by Brad Scott
Modern Hebrew has basically two dialects that make up the language that most modern Israelis speak: Ashkenazic and Sephardic. The Ashkenaz dialect comes from central and eastern Europe, for the most part. Some dictionaries confine its source to modern day Germany, which is interesting considering it's etymology. This word comes from the verbal root of 'ashekan (אשכן). This word means to enclose. It appears as one of the sons of Gomer in Bere’shiyt (Genesis) 10:3. It is translated primarily as clusters of grapes, and is the valley of Eschol in Bemidebar (Numbers) 13:23. This word's association with Germany is interesting. It's meaning of being enclosed is graphically seen in the Berlin wall, which stood for several decades.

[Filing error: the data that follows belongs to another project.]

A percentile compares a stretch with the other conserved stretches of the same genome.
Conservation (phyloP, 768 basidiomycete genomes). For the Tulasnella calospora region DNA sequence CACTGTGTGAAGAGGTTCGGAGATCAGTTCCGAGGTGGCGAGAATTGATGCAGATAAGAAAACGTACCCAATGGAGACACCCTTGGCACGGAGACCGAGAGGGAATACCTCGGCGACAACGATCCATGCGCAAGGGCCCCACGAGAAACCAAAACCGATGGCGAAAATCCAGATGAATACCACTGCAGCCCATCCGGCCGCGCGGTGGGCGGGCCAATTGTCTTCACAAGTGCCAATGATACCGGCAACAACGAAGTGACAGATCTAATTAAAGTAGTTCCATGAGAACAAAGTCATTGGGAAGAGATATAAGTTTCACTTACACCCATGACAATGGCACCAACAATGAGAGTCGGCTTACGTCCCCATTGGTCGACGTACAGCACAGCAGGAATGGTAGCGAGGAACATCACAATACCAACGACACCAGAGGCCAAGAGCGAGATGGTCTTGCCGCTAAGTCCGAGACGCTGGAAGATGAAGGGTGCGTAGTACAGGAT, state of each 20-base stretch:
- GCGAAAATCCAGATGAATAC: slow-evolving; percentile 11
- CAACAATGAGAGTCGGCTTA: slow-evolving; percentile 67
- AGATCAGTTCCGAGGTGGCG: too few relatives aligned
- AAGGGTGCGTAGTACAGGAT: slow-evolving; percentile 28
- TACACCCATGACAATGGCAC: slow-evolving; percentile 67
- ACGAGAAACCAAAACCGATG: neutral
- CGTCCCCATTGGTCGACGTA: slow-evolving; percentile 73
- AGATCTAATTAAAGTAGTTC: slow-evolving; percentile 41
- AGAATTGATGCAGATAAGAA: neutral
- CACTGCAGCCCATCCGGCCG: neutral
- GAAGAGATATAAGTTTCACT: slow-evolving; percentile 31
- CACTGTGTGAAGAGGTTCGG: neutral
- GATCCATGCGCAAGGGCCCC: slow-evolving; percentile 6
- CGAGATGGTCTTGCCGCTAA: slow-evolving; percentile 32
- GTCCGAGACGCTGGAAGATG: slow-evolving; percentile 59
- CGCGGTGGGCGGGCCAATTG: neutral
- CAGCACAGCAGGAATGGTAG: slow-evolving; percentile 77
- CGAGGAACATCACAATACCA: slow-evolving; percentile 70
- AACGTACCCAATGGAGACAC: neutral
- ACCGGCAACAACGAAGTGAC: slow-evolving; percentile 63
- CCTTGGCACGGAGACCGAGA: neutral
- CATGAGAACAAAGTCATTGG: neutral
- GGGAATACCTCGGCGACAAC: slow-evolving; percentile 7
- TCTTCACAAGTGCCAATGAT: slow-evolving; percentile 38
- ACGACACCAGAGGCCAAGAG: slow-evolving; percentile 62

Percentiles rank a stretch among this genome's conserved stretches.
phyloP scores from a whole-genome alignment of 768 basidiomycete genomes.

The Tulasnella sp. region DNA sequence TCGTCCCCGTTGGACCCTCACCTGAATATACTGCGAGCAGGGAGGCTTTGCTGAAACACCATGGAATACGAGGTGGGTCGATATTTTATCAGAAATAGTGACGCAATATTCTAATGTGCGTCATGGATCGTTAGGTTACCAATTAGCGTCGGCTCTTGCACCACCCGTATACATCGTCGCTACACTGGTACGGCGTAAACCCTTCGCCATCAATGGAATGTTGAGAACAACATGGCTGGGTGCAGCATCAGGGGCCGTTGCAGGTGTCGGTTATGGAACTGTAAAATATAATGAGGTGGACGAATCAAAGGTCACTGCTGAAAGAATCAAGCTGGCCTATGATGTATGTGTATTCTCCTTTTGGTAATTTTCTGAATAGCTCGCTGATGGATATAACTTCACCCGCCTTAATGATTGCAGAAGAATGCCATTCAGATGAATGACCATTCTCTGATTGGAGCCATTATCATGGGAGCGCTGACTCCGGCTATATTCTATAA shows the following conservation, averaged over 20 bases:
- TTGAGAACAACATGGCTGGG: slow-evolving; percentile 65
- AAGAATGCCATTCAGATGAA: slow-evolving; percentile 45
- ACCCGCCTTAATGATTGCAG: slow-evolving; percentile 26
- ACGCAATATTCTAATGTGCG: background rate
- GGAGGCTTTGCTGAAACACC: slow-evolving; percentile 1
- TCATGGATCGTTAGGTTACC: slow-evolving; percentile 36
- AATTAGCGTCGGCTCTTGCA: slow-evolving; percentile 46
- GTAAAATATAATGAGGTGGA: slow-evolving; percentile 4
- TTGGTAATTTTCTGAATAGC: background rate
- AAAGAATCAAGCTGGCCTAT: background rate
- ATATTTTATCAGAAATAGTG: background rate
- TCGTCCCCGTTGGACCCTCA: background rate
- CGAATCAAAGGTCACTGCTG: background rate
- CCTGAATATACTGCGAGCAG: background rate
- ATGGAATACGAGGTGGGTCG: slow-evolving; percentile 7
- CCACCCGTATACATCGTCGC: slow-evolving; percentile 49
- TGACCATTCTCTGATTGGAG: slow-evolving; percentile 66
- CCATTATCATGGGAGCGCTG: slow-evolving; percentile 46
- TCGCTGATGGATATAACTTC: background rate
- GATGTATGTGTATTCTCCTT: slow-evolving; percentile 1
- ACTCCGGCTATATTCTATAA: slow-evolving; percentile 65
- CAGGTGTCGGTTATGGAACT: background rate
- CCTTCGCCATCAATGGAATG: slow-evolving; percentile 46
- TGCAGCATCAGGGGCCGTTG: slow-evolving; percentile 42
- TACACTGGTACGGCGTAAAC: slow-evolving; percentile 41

Shalom Alecheim! ◊